So what does this mean for therapists?
I may have oversimplified the full picture of stretching and splinting for spasticity and contractures after stroke, as splints can be used for many reasons. It just seems that static splinting to prevent or treat contractures shouldn’t be one of these reasons.
The most important message here is that a treatment is in use which can be painful for patients and offer them no benefit in the short term, while the long-term effects are unknown. Similar examples can be found in other areas of healthcare too. It’s a reminder that we therapists must frequently review the best available evidence to see if it supports our interventions. Perhaps we are all at risk of falling into patterns of treatment that could even develop into a discipline’s “tradition” of practice. Sure, we could blame outdated medical guidelines based on much weaker evidence, but we shouldn’t be afraid to challenge health science’s guidelines or status quo with the best available evidence.
What do you think? Do you know of other widely used interventions that are not as effective as people believe? What can we do to encourage better use of available evidence?
Lannin, N. A., Cusick, A., McCluskey, A., & Herbert, R. D. (2007). Effects of Splinting on Wrist Contracture After Stroke A Randomized Controlled Trial. Stroke, 38(1), 111–116. doi:10.1161/01.STR.0000251722.77088.12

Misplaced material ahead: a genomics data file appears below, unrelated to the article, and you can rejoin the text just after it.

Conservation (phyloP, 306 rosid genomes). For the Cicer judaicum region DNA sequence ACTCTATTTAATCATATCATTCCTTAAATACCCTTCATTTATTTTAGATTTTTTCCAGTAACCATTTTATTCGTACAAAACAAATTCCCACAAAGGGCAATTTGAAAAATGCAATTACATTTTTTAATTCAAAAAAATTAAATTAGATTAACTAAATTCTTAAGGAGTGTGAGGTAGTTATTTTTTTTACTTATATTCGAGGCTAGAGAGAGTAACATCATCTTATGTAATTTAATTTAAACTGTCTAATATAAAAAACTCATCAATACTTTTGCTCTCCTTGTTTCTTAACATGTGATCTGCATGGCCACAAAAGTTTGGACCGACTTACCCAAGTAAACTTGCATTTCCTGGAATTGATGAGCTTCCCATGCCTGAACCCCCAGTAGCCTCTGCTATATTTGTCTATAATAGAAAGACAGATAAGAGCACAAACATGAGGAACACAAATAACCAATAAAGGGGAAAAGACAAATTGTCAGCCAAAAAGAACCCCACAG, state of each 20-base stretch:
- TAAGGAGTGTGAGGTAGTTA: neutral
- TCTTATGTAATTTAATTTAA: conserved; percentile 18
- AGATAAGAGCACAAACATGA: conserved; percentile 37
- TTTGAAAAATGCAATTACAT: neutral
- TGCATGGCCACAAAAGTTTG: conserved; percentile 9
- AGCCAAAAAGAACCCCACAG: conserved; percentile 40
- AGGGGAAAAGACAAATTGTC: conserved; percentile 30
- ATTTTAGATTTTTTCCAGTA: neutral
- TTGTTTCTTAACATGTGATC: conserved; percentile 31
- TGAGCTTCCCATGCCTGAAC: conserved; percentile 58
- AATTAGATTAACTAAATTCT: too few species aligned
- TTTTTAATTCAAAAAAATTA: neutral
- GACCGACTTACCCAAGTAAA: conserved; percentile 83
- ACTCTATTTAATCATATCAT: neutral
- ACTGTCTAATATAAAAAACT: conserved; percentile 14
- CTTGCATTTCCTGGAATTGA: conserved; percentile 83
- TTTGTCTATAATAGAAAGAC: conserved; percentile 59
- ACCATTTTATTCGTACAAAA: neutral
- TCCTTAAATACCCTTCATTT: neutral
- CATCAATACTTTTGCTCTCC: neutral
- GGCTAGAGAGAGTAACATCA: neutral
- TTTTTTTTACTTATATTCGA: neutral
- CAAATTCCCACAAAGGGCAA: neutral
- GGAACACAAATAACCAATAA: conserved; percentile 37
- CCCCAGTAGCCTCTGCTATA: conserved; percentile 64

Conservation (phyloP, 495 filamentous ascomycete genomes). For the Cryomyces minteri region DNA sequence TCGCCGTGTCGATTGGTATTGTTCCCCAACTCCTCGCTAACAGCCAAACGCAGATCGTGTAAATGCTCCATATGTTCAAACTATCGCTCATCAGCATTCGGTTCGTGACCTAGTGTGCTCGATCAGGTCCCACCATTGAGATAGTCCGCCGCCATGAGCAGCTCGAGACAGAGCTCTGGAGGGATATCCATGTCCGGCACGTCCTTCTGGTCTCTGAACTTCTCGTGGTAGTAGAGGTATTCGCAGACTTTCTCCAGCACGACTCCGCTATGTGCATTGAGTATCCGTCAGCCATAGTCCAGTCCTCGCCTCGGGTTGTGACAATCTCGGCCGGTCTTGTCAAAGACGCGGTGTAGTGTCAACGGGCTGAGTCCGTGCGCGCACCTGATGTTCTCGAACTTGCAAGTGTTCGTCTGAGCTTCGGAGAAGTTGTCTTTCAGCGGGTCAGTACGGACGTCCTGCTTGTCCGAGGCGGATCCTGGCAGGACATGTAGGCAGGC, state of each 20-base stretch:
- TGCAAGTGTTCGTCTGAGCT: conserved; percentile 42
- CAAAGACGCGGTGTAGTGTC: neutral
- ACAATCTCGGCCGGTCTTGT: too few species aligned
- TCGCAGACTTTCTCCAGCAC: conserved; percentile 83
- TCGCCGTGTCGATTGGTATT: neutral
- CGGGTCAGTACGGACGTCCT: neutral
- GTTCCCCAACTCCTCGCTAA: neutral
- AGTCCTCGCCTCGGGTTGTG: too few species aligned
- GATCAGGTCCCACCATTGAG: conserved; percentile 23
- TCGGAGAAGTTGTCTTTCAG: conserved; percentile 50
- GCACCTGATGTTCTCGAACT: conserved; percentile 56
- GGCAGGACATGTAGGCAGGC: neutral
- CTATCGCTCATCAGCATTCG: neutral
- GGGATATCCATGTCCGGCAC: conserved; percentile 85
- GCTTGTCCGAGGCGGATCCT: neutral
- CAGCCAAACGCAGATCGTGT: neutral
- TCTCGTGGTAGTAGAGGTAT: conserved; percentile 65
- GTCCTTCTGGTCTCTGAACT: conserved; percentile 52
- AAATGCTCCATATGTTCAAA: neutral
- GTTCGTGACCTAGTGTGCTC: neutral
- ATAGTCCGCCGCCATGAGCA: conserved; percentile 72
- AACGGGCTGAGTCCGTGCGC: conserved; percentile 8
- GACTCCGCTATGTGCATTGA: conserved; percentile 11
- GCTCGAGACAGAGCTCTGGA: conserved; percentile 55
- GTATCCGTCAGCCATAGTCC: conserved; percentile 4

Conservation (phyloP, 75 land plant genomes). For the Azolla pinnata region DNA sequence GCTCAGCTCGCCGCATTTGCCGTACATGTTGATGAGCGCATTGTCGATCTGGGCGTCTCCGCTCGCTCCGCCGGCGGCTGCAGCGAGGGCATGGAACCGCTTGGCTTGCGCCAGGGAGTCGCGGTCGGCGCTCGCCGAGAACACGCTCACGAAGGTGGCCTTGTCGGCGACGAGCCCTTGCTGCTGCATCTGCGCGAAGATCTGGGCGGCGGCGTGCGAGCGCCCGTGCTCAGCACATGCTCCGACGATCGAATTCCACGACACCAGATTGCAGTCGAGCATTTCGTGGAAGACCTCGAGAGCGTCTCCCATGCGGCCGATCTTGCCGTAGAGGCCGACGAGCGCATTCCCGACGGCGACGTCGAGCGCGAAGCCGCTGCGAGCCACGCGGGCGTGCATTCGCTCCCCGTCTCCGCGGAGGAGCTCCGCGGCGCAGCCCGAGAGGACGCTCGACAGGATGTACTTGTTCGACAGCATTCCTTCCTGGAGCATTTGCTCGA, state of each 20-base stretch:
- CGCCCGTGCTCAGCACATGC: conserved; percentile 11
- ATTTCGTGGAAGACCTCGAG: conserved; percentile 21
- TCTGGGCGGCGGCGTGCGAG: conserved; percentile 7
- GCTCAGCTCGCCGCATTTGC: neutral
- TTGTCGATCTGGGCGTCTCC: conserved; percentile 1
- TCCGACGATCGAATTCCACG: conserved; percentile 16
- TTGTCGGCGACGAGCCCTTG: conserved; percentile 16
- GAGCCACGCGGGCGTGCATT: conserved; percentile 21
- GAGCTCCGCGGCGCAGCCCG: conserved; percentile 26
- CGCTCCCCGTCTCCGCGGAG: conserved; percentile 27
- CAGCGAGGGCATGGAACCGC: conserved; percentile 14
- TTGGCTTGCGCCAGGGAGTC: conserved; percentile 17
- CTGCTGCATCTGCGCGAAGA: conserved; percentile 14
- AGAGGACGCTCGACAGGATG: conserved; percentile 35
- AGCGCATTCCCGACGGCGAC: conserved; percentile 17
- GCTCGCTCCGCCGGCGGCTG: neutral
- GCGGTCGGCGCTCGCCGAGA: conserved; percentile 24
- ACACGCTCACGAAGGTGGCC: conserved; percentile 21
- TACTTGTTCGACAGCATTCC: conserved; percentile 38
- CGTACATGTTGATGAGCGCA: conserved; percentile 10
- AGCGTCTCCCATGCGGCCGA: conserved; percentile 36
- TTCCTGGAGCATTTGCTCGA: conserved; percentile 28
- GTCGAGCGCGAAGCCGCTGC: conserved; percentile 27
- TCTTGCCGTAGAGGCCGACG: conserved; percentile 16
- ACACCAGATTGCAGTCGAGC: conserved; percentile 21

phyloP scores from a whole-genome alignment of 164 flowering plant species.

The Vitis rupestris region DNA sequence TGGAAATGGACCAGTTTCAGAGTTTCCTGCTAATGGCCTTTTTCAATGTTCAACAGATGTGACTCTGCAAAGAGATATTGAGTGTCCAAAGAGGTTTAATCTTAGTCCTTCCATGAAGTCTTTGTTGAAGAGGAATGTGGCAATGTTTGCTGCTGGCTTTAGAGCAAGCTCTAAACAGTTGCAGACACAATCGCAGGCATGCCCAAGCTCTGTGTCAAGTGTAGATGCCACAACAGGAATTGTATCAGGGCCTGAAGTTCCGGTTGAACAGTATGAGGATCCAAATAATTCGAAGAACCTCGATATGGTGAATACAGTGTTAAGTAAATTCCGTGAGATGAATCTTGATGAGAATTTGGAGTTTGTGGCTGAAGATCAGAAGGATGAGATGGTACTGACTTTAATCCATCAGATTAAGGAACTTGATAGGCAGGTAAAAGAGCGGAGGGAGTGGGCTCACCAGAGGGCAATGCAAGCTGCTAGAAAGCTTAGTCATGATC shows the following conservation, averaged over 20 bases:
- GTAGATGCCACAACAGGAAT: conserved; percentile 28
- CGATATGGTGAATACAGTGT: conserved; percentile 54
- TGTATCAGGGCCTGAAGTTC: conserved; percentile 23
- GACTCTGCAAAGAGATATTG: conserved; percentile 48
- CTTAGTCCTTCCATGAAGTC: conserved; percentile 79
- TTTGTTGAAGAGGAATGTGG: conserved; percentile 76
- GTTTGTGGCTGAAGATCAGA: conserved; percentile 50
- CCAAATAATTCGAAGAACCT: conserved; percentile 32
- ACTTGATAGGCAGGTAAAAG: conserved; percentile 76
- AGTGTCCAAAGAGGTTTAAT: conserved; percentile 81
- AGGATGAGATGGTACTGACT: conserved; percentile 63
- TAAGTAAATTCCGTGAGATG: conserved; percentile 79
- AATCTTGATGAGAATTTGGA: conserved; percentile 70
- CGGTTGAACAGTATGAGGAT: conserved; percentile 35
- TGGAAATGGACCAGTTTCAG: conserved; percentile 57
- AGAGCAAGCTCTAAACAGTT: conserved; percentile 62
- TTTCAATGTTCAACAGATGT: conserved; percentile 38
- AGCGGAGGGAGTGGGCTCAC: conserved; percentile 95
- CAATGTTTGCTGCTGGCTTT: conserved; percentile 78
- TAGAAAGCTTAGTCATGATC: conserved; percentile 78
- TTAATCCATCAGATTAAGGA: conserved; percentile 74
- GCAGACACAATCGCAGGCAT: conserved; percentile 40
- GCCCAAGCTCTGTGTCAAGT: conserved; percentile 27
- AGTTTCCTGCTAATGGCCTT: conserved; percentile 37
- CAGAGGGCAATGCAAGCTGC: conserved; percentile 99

Katalinic OM, Harvey LA, Herbert RD, Moseley AM, Lannin NA, Schurr K. Stretch for the treatment and prevention of contractures. Cochrane Database of Systematic Reviews 2010, Issue 9. Art. No.: CD007455. DOI: 10.1002/14651858.CD007455.pub2.
Scottish Intercollegiate Guidelines Network (SIGN). Management of patients with stroke: rehabilitation, prevention and management of complications, and discharge planning. Edinburgh: SIGN; 2010. (SIGN publication no. 118). [cited June 2010]. Available from URL: http://www.sign.ac.uk/guidelines/fulltext/118/index.html
Basaran, A., Emre, U., Karadavut, K. I., Balbaloglu, O., & Bulmus, N. (2012). Hand splinting for poststroke spasticity: a randomized controlled trial. Topics in Stroke Rehabilitation, 19(4), 329–337. doi:10.1310/tsr1904-329
Adrienne, C., & Manigandan, C. (2011). Inpatient occupational therapists hand-splinting practice for clients with stroke: A cross-sectional survey from Ireland. Journal of Neurosciences in Rural Practice, 2(2), 141–149. doi:10.4103/0976-3147.83579